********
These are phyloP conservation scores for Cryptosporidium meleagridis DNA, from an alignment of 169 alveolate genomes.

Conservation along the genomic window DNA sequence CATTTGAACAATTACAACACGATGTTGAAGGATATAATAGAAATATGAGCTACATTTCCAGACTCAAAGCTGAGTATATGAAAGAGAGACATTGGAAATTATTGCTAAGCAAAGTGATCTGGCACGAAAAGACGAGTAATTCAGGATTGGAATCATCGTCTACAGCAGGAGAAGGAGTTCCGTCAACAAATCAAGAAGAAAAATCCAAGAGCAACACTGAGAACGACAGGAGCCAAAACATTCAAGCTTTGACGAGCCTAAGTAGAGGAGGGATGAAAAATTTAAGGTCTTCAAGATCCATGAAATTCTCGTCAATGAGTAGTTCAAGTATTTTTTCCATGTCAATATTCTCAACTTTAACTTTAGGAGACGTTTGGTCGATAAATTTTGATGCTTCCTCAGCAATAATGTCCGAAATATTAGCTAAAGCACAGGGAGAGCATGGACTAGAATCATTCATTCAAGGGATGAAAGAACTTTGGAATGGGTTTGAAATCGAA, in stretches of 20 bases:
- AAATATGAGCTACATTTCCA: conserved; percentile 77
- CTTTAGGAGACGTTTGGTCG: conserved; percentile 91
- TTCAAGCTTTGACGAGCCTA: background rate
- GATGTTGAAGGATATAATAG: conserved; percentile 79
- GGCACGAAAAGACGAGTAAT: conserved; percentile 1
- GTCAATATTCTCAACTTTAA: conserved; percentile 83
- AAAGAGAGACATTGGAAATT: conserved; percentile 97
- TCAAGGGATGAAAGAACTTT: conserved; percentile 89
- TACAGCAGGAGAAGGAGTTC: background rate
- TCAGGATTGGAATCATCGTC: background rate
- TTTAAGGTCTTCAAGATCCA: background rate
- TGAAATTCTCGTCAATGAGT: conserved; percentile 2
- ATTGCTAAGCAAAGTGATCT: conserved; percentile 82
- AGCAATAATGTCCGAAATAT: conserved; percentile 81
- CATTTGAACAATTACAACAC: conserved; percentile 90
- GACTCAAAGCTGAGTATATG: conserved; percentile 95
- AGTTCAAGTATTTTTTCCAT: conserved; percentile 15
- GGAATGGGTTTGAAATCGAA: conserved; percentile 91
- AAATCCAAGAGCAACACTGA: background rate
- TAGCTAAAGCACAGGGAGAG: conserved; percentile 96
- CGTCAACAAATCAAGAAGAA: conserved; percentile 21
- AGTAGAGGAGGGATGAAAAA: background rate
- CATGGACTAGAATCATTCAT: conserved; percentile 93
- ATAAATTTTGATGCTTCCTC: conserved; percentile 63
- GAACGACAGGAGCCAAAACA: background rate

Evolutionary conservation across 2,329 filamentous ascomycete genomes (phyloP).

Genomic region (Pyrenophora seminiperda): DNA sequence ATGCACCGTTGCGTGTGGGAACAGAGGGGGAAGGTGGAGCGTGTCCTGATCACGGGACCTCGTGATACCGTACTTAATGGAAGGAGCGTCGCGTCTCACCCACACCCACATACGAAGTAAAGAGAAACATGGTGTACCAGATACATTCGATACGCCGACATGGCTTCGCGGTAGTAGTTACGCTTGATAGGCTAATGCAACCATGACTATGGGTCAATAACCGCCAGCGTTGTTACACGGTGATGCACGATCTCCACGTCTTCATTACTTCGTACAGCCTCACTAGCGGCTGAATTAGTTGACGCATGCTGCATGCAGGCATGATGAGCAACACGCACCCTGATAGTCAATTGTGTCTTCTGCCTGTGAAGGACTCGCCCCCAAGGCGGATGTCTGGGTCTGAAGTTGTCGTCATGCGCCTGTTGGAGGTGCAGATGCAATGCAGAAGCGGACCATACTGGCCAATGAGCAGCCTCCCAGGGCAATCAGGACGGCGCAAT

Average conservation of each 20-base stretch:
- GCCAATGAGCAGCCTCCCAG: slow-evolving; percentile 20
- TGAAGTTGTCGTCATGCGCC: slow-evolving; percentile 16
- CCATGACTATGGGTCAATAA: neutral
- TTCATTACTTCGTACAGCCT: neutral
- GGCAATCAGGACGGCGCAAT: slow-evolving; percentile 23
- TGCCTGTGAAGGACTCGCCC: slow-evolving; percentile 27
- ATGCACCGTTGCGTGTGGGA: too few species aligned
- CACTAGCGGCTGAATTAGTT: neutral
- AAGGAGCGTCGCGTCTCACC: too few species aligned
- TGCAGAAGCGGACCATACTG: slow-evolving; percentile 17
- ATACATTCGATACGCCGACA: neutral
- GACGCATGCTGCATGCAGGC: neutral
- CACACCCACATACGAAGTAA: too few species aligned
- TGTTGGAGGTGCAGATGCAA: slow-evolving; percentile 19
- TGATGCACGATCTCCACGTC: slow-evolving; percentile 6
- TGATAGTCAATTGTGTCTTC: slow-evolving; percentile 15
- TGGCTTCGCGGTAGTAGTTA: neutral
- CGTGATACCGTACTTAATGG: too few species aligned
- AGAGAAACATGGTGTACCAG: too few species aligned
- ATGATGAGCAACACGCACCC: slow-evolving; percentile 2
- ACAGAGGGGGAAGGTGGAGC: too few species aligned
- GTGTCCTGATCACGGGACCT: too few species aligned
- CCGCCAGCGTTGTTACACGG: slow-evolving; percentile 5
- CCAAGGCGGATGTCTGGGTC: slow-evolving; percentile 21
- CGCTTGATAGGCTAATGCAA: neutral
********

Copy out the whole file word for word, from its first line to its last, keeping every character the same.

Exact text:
These are phyloP conservation scores for Cryptosporidium meleagridis DNA, from an alignment of 169 alveolate genomes.

Conservation along the genomic window DNA sequence CATTTGAACAATTACAACACGATGTTGAAGGATATAATAGAAATATGAGCTACATTTCCAGACTCAAAGCTGAGTATATGAAAGAGAGACATTGGAAATTATTGCTAAGCAAAGTGATCTGGCACGAAAAGACGAGTAATTCAGGATTGGAATCATCGTCTACAGCAGGAGAAGGAGTTCCGTCAACAAATCAAGAAGAAAAATCCAAGAGCAACACTGAGAACGACAGGAGCCAAAACATTCAAGCTTTGACGAGCCTAAGTAGAGGAGGGATGAAAAATTTAAGGTCTTCAAGATCCATGAAATTCTCGTCAATGAGTAGTTCAAGTATTTTTTCCATGTCAATATTCTCAACTTTAACTTTAGGAGACGTTTGGTCGATAAATTTTGATGCTTCCTCAGCAATAATGTCCGAAATATTAGCTAAAGCACAGGGAGAGCATGGACTAGAATCATTCATTCAAGGGATGAAAGAACTTTGGAATGGGTTTGAAATCGAA, in stretches of 20 bases:
- AAATATGAGCTACATTTCCA: conserved; percentile 77
- CTTTAGGAGACGTTTGGTCG: conserved; percentile 91
- TTCAAGCTTTGACGAGCCTA: background rate
- GATGTTGAAGGATATAATAG: conserved; percentile 79
- GGCACGAAAAGACGAGTAAT: conserved; percentile 1
- GTCAATATTCTCAACTTTAA: conserved; percentile 83
- AAAGAGAGACATTGGAAATT: conserved; percentile 97
- TCAAGGGATGAAAGAACTTT: conserved; percentile 89
- TACAGCAGGAGAAGGAGTTC: background rate
- TCAGGATTGGAATCATCGTC: background rate
- TTTAAGGTCTTCAAGATCCA: background rate
- TGAAATTCTCGTCAATGAGT: conserved; percentile 2
- ATTGCTAAGCAAAGTGATCT: conserved; percentile 82
- AGCAATAATGTCCGAAATAT: conserved; percentile 81
- CATTTGAACAATTACAACAC: conserved; percentile 90
- GACTCAAAGCTGAGTATATG: conserved; percentile 95
- AGTTCAAGTATTTTTTCCAT: conserved; percentile 15
- GGAATGGGTTTGAAATCGAA: conserved; percentile 91
- AAATCCAAGAGCAACACTGA: background rate
- TAGCTAAAGCACAGGGAGAG: conserved; percentile 96
- CGTCAACAAATCAAGAAGAA: conserved; percentile 21
- AGTAGAGGAGGGATGAAAAA: background rate
- CATGGACTAGAATCATTCAT: conserved; percentile 93
- ATAAATTTTGATGCTTCCTC: conserved; percentile 63
- GAACGACAGGAGCCAAAACA: background rate

Evolutionary conservation across 2,329 filamentous ascomycete genomes (phyloP).

Genomic region (Pyrenophora seminiperda): DNA sequence ATGCACCGTTGCGTGTGGGAACAGAGGGGGAAGGTGGAGCGTGTCCTGATCACGGGACCTCGTGATACCGTACTTAATGGAAGGAGCGTCGCGTCTCACCCACACCCACATACGAAGTAAAGAGAAACATGGTGTACCAGATACATTCGATACGCCGACATGGCTTCGCGGTAGTAGTTACGCTTGATAGGCTAATGCAACCATGACTATGGGTCAATAACCGCCAGCGTTGTTACACGGTGATGCACGATCTCCACGTCTTCATTACTTCGTACAGCCTCACTAGCGGCTGAATTAGTTGACGCATGCTGCATGCAGGCATGATGAGCAACACGCACCCTGATAGTCAATTGTGTCTTCTGCCTGTGAAGGACTCGCCCCCAAGGCGGATGTCTGGGTCTGAAGTTGTCGTCATGCGCCTGTTGGAGGTGCAGATGCAATGCAGAAGCGGACCATACTGGCCAATGAGCAGCCTCCCAGGGCAATCAGGACGGCGCAAT

Average conservation of each 20-base stretch:
- GCCAATGAGCAGCCTCCCAG: slow-evolving; percentile 20
- TGAAGTTGTCGTCATGCGCC: slow-evolving; percentile 16
- CCATGACTATGGGTCAATAA: neutral
- TTCATTACTTCGTACAGCCT: neutral
- GGCAATCAGGACGGCGCAAT: slow-evolving; percentile 23
- TGCCTGTGAAGGACTCGCCC: slow-evolving; percentile 27
- ATGCACCGTTGCGTGTGGGA: too few species aligned
- CACTAGCGGCTGAATTAGTT: neutral
- AAGGAGCGTCGCGTCTCACC: too few species aligned
- TGCAGAAGCGGACCATACTG: slow-evolving; percentile 17
- ATACATTCGATACGCCGACA: neutral
- GACGCATGCTGCATGCAGGC: neutral
- CACACCCACATACGAAGTAA: too few species aligned
- TGTTGGAGGTGCAGATGCAA: slow-evolving; percentile 19
- TGATGCACGATCTCCACGTC: slow-evolving; percentile 6
- TGATAGTCAATTGTGTCTTC: slow-evolving; percentile 15
- TGGCTTCGCGGTAGTAGTTA: neutral
- CGTGATACCGTACTTAATGG: too few species aligned
- AGAGAAACATGGTGTACCAG: too few species aligned
- ATGATGAGCAACACGCACCC: slow-evolving; percentile 2
- ACAGAGGGGGAAGGTGGAGC: too few species aligned
- GTGTCCTGATCACGGGACCT: too few species aligned
- CCGCCAGCGTTGTTACACGG: slow-evolving; percentile 5
- CCAAGGCGGATGTCTGGGTC: slow-evolving; percentile 21
- CGCTTGATAGGCTAATGCAA: neutral